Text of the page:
Seattle leaders include charter school families in Seattle’s education program
On April 22th Seattle’s City Council unanimously passed Council Bill 119480, approving Mayor Jenny Durkan’s decision to accept charter school families into the City’s education system. Administered by Seattle’s Department of Education and Early Learning, charter school students will now be eligible for Families and Education Levy funds voters passed last fall, on the same fair and equal basis as other public school students, including access to community college tuition grants. This decision signals a positive shift in attitude towards public charter schools in Seattle, from hostility and fear to warmth and acceptance. As it should be.
About 1,400 students currently attend one of Seattle’s four public charter schools, where the majority of students are low-income and belong to a racial minority. Summit Sierra (40% African-American and 12% Hispanic), is a high school in the International District that is sending 98 percent of its first graduating class to college. Summit Atlas (38% African-American; 17% Hispanic) now serves Grades 6 through 11 in West Seattle, with plans to offer 12th grade next year. Rainier Valley Leadership Academy (76% African-American ;17% Hispanic) in south Seattle offers middle and high school. Rainier Prep (40% African-American, 28% Hispanic) in south Seattle is a middle school.
This fall a fifth charter school will open, Ashe Prep, a K-8 charter school led by Dr. Debra Sullivan, to serve students in the Skyway neighborhood of south Seattle.
Unfortunately, Seattle Public Schools (95 schools, $955 million 2018-19 Budget, 53,000 students) treats charter school families as second-class citizens, less worthy than other families. The school board:
- denies charter schools $2,500 per student that Seattle’s citizens provide in local property taxes for all students;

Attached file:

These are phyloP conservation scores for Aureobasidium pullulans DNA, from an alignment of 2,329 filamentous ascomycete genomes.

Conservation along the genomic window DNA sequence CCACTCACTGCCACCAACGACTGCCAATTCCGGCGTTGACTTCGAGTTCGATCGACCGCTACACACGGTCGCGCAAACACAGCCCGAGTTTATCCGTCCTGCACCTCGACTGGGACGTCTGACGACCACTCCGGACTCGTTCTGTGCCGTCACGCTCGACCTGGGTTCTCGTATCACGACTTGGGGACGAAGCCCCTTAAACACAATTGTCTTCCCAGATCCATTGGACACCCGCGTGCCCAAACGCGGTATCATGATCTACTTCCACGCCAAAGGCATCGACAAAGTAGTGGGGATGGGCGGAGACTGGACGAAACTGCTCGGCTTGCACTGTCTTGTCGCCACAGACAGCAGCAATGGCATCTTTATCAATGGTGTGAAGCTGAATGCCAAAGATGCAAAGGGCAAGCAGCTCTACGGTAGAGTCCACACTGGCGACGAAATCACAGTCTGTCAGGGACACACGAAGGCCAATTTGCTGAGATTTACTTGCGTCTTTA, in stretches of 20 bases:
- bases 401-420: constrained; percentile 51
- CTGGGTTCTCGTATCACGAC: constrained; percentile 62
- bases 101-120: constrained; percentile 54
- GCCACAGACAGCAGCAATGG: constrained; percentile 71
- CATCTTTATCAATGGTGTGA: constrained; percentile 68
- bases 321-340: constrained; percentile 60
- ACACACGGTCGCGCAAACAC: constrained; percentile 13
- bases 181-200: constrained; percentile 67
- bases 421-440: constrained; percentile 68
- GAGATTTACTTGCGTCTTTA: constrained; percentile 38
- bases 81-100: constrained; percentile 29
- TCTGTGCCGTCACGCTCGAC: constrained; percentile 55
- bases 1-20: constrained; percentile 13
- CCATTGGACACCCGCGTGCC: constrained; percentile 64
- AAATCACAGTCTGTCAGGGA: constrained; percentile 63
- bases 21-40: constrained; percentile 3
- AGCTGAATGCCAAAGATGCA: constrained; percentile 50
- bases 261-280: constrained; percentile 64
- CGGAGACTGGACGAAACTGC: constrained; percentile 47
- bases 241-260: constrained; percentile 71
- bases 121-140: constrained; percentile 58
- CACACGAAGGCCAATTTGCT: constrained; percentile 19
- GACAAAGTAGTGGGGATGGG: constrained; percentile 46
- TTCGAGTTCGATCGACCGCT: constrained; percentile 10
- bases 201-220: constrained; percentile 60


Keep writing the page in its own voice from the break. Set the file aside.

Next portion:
- denies charter schools access to “Other Revenue” the district receives from miscellaneous sources, which amounts to an additional $1,500 per student;
- denies charter schools access to the Capital Projects Fund, which in 2018-19 is $5,700 per student;
- denies charter schools reasonable access to empty facilities owned by the district, forcing charter schools to pay rent out of operating expenses;
- passes resolutions encouraging the Seattle Building Department to impose restrictions to limit expansion of charter school buildings.
Ironically, Seattle Public Schools has just written and approved a new five-year-plan for 2019-24. The plan promises to provide funding equity to minority students, but says nothing about providing funding equity to minority students attending public charter schools.
Seattle Superintendent Denise Juneau (salary and benefits of $386K) has appointed Dr. Keisha Scarlett (salary and benefits of $268K) as Chief of Equity, Partnerships and Engagement for the district, to “allocate resources strategically through a racial equity framework.” Dr. Scarlett is supposed to urge “inclusive and active engagement with communities to best meet the needs of students of color.”
Instead of writing five-year-plans with empty promises, Seattle’s Mayor and City Councilmembers have acted. They have taken an open-minded, inclusive approach to respect the wishes of communities and parents, and to meet the needs of students. Their vote treats all families as worthy and equal, even the families who have decided the best decision for them was to enroll their children in one of Seattle’s successful public charter schools.